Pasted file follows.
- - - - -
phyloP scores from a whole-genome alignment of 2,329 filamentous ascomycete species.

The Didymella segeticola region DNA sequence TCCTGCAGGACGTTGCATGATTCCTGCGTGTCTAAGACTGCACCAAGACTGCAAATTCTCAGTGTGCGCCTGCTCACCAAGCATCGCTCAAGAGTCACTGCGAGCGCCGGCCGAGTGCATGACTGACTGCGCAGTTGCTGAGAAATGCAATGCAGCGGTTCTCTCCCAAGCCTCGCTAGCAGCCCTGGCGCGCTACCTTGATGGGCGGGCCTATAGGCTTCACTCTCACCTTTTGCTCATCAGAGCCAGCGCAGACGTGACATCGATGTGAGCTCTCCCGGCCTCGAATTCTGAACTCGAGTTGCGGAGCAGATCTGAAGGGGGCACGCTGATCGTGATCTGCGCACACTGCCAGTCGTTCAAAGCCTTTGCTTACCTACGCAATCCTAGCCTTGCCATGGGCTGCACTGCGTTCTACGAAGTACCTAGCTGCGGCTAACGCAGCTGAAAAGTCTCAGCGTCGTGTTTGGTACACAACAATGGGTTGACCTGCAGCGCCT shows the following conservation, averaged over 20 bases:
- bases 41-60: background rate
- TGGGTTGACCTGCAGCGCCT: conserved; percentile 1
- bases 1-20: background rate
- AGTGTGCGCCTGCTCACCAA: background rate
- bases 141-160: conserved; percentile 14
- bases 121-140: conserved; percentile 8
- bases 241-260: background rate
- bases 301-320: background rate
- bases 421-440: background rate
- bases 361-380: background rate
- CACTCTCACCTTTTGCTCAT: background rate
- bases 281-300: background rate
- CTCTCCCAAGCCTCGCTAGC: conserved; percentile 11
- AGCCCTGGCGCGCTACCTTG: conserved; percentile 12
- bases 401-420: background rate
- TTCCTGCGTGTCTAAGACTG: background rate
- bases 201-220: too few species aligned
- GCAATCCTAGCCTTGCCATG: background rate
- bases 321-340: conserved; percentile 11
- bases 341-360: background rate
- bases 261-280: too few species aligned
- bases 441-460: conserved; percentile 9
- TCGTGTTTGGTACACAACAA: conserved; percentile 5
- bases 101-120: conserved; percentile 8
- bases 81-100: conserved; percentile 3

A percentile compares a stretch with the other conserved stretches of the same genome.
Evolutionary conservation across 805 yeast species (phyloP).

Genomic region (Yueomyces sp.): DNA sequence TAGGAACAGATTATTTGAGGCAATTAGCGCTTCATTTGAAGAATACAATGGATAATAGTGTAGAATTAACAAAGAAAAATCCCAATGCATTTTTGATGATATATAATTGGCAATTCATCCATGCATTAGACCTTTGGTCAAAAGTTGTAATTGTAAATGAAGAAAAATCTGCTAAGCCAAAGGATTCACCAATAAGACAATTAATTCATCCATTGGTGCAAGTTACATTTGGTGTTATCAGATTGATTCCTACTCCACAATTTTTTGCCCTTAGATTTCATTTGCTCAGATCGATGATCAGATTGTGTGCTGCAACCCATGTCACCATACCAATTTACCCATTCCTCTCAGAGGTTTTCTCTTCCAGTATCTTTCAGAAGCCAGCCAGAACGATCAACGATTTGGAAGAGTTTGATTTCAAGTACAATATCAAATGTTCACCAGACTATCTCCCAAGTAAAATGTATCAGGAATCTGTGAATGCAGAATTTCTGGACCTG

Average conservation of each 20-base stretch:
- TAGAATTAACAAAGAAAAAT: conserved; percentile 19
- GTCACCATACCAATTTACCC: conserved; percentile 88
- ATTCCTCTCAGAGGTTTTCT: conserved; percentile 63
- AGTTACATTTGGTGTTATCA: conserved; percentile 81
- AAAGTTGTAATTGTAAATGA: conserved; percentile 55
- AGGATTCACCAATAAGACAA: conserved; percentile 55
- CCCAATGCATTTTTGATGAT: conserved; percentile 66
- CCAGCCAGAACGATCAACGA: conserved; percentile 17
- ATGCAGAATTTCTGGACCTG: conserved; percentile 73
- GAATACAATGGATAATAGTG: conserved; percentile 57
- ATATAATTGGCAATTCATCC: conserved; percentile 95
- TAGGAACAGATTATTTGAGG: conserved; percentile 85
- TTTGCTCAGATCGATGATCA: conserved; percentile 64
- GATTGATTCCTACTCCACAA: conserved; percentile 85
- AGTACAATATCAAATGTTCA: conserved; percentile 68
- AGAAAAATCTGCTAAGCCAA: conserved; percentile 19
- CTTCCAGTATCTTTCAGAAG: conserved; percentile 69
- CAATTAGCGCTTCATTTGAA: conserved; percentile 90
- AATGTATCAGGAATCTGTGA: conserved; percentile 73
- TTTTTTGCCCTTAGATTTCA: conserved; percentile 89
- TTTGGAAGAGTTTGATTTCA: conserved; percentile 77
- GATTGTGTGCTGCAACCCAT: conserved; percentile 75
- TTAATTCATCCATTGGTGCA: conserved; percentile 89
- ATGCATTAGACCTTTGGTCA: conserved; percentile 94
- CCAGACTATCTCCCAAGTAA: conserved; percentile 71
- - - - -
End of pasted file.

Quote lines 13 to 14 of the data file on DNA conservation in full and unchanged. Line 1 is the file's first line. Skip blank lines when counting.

- CACTCTCACCTTTTGCTCAT: background rate
- bases 281-300: background rate